Sins And CEOs

A high-profiled consultant and venture capitalist, Richard A. Moran works with hundreds of the top executives who run corporate America. As he knows from experience, most of them aren’t heartless egomaniacs like “Chainsaw” Al Dunlap or crooks like Kenneth Lay, Bernard Ebbers, and John Rigas. “CEOs are not bad people,” Moran stresses, acknowledging the challenges of making the right decisions in a highly complicated world under pressure to please everyone from Wall Street analysts to their board members, employees, suppliers, and customers to their own families. “Sometimes they just don’t understand that their thoughtless, inelegant, or sinful actions may have drastic implications for everyone around them.”

In his new book, Sins and CEOs: Lessons from Leaders and Losers, That Will Change Your Career, by Richard A. Moran with a Foreword by John Hofmeister, points out the peccadilloes that pervade the workplace and wreak havoc. Through the telling of true stories (but keeping company and CEO names private to protect individuals, share prices, and his future employment), he addresses nine common offenses, including sins of omission, which are easier to hide and justify, as well as the most egregious intentional sins. While indicting business leaders, Moran makes clear that we are all CEOs—that is, everyone is in charge of something, whether it’s a department, project team, volunteer committee, or family unit—and we are all guilty.

Advance Praise for Sins and CEOs

“The villains and heroes Moran brings to life could be in a video game involving deer hunters and street warfare. The fact that these are true stories involving leaders only make the stories more compelling. A great read, full of lessons about contemporary organizations.”

—Greg Ballard, Senior Vice President, Digital Games, Warner Bros Interactive Entertainment Former CEO, GluMobile

“Rich Moran is the Will Rogers of the business world. He’s a highly experienced and credentialed professional and also a witty humorist, as oxymoronic as those two things might sound. If there were such a thing as business vaudeville, Rich would be its star attraction. He has the gift of pointing out the absurdities of organizational life that is at once tragically funny and funnily tragic. He’s got a wry, down-home style, a very keen eye for the bizarre details of the office, and he loves poking fun at execu- tives, especially CEOs, but in a way that makes even them laugh out loud. Seriously. Sins and CEOs is his funniest, most poignant, and instructive book yet. Instructive because each of the tales he tells have some very serious morals at the end, and they really do teach important lessons. Rich’s anecdotes will entertain you on your next plane trip across the country and back, but you’d better keep a tight hold on the book. Your seat mate will try to steal it from you, because you’re having too good a time reading it. I know these are tough times and we ought to be terribly serious about business, but you really must take the time to read this book. It’d be a sin if you didn’t.”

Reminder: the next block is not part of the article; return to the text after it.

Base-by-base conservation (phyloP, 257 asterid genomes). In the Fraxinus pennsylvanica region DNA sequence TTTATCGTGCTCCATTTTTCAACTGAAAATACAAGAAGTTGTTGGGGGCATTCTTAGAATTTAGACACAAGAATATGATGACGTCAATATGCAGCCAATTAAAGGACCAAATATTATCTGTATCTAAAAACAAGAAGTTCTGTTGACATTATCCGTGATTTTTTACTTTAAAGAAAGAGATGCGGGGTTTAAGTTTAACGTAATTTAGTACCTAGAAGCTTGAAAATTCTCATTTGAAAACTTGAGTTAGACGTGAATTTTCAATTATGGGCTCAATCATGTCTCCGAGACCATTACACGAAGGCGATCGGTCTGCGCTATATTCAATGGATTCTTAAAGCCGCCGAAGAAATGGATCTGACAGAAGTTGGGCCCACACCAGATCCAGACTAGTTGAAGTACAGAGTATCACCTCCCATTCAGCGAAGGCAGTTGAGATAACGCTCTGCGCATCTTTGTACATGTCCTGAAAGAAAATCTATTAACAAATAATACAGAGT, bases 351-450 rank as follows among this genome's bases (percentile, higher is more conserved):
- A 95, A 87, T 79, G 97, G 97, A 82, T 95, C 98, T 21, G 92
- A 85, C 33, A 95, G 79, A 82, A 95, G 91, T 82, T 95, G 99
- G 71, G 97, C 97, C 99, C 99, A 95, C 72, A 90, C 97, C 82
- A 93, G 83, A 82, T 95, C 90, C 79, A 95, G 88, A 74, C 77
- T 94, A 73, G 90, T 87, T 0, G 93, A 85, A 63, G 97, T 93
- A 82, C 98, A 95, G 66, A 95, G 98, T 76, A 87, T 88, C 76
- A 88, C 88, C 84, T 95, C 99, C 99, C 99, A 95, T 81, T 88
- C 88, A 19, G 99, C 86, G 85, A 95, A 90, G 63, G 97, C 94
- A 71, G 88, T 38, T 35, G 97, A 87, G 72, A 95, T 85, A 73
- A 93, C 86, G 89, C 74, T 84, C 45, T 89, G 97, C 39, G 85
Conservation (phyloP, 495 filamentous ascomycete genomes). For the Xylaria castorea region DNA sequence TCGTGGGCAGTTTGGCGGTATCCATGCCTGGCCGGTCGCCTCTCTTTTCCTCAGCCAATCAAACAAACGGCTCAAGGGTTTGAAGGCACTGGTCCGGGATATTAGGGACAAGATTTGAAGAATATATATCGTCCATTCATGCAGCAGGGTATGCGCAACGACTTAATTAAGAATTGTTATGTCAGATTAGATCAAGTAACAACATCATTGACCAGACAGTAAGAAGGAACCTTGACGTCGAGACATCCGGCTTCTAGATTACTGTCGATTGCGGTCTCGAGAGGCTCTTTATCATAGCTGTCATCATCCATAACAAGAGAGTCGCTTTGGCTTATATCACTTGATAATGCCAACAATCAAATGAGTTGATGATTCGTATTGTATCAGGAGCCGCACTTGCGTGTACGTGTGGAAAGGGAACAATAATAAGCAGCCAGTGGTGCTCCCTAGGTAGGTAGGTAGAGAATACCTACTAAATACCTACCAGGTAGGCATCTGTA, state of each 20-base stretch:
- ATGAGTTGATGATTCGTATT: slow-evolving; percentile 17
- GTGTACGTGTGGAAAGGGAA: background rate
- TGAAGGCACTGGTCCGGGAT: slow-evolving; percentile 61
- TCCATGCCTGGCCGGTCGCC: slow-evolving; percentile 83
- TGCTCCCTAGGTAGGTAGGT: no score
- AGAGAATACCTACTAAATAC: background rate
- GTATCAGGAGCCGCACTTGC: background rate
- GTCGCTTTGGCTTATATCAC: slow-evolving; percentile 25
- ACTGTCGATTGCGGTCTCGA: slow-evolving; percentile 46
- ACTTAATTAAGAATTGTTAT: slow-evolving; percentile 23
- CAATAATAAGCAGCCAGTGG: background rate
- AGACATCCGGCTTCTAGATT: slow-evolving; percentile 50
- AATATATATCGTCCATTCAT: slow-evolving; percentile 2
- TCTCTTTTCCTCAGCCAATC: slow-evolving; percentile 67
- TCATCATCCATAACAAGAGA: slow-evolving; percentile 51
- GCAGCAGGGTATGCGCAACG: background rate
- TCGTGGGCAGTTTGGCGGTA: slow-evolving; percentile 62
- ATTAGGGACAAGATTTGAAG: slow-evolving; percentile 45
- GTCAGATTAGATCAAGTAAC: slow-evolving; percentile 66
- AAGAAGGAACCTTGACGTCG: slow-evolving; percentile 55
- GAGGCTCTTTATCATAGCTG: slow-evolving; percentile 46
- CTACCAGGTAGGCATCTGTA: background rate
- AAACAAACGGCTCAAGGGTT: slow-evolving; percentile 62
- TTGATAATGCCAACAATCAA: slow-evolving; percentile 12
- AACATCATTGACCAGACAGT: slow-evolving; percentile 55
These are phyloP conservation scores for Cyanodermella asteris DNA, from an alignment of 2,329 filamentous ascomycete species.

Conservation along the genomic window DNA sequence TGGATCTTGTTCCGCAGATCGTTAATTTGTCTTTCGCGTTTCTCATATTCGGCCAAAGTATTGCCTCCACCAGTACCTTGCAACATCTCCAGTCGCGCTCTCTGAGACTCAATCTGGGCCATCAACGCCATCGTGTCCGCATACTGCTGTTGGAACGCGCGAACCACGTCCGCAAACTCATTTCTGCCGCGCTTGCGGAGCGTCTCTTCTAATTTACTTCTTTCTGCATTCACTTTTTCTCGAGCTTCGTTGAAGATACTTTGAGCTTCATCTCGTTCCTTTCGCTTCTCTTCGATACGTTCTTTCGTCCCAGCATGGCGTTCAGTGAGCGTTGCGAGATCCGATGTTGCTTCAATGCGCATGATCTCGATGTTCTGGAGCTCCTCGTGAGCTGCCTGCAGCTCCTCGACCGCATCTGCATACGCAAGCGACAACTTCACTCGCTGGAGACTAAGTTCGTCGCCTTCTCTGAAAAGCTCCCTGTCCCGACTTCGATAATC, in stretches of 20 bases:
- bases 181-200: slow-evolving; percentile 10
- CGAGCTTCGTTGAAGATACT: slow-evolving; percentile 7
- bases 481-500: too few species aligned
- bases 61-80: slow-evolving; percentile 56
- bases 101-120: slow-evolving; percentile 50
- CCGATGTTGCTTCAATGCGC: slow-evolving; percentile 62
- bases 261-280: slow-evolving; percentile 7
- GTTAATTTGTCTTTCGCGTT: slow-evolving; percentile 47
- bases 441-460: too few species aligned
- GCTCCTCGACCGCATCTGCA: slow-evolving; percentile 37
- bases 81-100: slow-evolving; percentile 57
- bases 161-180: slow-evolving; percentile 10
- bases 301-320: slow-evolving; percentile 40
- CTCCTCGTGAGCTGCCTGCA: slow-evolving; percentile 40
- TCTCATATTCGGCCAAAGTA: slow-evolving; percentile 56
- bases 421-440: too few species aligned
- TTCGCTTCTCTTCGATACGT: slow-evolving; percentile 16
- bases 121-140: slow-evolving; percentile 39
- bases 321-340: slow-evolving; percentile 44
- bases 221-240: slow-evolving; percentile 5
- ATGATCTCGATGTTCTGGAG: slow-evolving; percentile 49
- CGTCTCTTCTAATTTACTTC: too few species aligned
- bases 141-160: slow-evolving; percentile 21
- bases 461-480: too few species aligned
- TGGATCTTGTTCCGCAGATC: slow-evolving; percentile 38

—Jim Kouzes, coauthor of the bestselling The Leadership Challenge

“I can think of a few hundred CEOs who will read this book to see if they are guilty as charged. I can think of a few thousand CEOs who could benefit from reading this book. I can think of a few million careers that could be improved by paying attention to Moran’s ideas on avoiding sins.”

—J. David Martin, former Chairman & CEO Young Presidents Organization (YPO)

“Sins and CEOs is a fun, easy read. Moran “double clicks” on the critical lessons so we can learn how to avoid the common pitfalls. It’s not easy to navigate the waters of being the CEO, and since we are all at least the CEO of our own careers, everyone should read this book to avoid the sinful temptations.”

—Ed Colligan, Former CEO of Palm, Inc.

“Rich Moran writes about company leaders with insight and humor. The accuracy in Sins and CEOs will make you laugh and cry at the same time. This compendium of how to avoid human frailty will inspire you to become a more effective person and to help others around you do the same.”

—Jeffrey Pfeffer, Professor, School of Business, Stanford University Author of Power: Why Some People Have It—and Others Don’t

Sins and CEOs invites us inside the head of a seasoned professional with startling observational skills. Rich Moran looks at the complex problems faced by real CEOs, and challenges us to consider simple yet powerful leadership solutions. Sins is really funny, but sharp enough to cut through our human tendency to avoid the truth.

—David K. Mensah, Principal Partner DKBWAVE Training and Consulting